Tsakalotos cuts expectations within ruling party

Tsakalotos cuts expectations within ruling party

Finance Minister Euclid Tsakalotos poured cold water on Thursday on governing party officials’ high expectations for a post-program emancipation from obligations such as reducing pensions as of January 2019 and achieving high primary surpluses of 3.5 percent of gross domestic product by making it clear that such prospects are impossible and the priority at the moment lies in completing the program.

“The Greek government’s position is that this is not a good time for such a discussion,” he said when asked about the possibility of avoiding the pension cuts, leaving no scope for doubt about the application of the measure, which has also been incorporated into the European Commission forecasts issued yesterday.

Tsakalotos, who recently caused some discontent in his party after revealing that the post-program surveillance would entail three to four visits per year by the country’s creditors, added that the government currently has its eyes firmly fixed on the target, which is the completion of the fourth bailout review, the deal on the post-program monitoring and a solution to the debt issue.

On the possibility of trimming the primary surplus target, he responded, “We will see in the coming years,” depending also on the course of negotiations regarding the future of Europe with less austerity.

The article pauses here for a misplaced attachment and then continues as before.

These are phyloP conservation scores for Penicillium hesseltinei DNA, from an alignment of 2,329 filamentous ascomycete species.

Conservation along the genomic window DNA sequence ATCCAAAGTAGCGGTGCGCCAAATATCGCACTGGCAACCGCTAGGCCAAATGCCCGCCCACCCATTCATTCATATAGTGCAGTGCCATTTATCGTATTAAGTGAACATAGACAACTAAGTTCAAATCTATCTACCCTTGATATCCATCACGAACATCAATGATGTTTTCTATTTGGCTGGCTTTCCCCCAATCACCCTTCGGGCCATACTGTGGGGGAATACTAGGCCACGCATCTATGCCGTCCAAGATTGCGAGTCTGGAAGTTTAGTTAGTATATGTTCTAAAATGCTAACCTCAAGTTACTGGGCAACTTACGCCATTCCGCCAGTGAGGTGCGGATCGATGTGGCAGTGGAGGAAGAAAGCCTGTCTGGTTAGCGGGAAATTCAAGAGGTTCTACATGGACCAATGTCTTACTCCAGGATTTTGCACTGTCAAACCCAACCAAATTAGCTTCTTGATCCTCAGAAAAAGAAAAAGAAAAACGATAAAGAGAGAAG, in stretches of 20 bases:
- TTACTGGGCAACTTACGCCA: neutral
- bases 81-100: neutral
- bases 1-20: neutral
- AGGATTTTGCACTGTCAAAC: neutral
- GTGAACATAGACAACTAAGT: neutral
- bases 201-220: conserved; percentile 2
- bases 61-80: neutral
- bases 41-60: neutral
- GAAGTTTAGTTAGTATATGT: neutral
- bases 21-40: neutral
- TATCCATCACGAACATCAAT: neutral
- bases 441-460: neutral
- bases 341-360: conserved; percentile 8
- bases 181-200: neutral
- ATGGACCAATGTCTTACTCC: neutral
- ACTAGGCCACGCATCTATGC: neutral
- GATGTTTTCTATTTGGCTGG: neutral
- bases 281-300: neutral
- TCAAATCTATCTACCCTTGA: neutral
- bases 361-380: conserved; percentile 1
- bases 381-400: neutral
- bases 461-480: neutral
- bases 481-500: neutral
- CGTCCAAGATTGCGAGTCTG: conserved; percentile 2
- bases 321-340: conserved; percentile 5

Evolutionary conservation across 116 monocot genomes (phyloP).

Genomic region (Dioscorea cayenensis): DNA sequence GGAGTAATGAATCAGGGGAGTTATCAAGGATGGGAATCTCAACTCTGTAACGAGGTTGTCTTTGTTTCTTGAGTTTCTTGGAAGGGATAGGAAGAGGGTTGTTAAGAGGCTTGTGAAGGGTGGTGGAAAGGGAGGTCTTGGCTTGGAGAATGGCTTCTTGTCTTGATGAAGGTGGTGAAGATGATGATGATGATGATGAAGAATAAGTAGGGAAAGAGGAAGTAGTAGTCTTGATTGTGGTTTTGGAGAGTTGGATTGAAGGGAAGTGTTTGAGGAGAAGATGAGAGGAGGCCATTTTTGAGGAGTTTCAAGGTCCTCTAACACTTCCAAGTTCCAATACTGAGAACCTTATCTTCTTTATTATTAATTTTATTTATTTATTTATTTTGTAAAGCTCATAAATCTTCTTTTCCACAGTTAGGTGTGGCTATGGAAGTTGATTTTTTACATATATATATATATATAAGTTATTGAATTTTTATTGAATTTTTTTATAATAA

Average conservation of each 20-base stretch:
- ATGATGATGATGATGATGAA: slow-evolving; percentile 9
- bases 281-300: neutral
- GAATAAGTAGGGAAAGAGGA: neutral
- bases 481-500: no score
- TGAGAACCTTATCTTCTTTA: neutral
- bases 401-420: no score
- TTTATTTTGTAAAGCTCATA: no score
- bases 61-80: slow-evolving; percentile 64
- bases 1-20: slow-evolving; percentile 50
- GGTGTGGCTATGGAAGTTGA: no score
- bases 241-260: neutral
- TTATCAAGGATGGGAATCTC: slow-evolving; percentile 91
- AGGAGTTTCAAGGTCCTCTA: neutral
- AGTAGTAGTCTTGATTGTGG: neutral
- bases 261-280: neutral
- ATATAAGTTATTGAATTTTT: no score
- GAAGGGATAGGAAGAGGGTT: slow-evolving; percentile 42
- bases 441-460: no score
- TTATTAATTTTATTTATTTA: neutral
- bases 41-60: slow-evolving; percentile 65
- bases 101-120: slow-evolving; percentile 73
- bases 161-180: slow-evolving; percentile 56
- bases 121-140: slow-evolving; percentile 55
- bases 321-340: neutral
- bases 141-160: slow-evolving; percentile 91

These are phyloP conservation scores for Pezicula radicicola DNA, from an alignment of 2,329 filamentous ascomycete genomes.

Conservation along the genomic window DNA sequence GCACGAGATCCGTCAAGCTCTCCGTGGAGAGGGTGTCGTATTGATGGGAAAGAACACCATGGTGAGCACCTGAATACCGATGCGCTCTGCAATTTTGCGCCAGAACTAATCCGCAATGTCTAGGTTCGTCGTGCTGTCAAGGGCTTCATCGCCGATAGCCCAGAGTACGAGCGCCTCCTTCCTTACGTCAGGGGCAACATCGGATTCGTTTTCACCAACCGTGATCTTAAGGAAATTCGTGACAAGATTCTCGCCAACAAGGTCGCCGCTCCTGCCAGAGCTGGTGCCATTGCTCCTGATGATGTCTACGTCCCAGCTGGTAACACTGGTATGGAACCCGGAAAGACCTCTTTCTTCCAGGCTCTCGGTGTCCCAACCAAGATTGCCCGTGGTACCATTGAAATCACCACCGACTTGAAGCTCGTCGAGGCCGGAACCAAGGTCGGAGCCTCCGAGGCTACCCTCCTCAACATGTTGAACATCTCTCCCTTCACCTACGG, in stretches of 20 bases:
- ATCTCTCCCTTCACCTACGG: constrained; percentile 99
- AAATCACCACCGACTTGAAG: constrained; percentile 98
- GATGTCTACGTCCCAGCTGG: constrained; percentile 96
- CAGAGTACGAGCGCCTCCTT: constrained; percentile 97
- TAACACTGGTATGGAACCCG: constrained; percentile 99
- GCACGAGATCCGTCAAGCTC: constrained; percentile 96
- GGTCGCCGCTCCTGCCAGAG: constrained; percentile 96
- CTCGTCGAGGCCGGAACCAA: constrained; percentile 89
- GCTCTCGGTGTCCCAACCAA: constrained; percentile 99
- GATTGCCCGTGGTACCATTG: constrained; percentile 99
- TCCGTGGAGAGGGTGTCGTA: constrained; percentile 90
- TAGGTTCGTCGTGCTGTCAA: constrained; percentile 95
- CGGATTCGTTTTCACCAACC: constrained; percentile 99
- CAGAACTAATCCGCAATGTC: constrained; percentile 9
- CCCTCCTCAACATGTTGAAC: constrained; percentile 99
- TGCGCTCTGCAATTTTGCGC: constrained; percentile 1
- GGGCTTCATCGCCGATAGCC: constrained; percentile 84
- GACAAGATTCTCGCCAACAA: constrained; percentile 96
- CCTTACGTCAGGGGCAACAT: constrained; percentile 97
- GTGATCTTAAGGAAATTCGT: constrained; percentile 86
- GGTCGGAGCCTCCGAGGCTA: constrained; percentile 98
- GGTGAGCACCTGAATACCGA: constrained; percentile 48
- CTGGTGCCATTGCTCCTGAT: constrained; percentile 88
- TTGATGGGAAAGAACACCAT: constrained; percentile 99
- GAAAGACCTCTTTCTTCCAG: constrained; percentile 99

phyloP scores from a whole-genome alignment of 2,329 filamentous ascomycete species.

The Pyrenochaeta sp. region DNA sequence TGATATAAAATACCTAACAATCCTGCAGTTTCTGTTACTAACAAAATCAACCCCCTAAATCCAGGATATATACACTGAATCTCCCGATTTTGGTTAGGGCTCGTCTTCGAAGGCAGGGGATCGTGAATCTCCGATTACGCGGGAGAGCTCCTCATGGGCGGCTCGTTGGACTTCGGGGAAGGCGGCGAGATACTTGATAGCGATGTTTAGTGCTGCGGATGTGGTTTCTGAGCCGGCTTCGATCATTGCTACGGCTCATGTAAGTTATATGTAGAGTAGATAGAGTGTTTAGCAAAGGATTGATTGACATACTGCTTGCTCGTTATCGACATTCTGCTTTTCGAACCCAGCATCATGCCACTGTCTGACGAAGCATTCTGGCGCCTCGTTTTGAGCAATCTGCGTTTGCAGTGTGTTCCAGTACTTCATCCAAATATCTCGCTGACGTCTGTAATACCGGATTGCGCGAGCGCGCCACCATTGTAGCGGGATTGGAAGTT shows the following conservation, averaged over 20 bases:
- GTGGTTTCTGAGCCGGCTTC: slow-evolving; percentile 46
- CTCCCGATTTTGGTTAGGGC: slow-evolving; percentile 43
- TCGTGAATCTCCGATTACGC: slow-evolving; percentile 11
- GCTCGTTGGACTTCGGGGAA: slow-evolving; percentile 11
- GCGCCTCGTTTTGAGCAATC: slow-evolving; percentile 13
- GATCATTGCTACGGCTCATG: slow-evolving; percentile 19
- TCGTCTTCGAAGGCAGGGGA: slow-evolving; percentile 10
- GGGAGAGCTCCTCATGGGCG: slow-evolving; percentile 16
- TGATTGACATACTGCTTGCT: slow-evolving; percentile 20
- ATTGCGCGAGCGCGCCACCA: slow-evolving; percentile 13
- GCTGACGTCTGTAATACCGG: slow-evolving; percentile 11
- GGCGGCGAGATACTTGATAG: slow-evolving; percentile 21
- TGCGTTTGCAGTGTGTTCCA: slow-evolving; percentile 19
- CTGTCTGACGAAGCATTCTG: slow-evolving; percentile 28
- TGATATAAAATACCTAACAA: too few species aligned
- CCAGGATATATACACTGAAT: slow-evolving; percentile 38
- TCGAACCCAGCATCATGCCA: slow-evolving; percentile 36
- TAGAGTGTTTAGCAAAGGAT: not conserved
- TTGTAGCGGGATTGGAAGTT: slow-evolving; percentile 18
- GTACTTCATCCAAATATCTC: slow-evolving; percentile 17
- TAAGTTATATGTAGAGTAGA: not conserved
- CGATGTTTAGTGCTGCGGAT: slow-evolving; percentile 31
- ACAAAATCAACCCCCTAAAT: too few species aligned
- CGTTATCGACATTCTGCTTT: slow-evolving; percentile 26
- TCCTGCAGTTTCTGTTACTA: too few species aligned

He even corroborated the International Monetary Fund on the issue of pensions, saying that they should not substitute the welfare state. Grandmothers aren’t supposed to use their pensions to pay their children’s rent, he said, adding that Greece cannot spend almost the same on pensions as the most advanced countries, without leaving anything in the coffers for social expenditure.

The minister admitted that Germany wants the easing of the Greek national debt to be associated with terms and conditions, which runs counter to the intentions of all of the country’s creditors, including the IMF. In any case, he stated, the debt-easing measures will turn Greece from an excessively overindebted country to a normally overindebted country.

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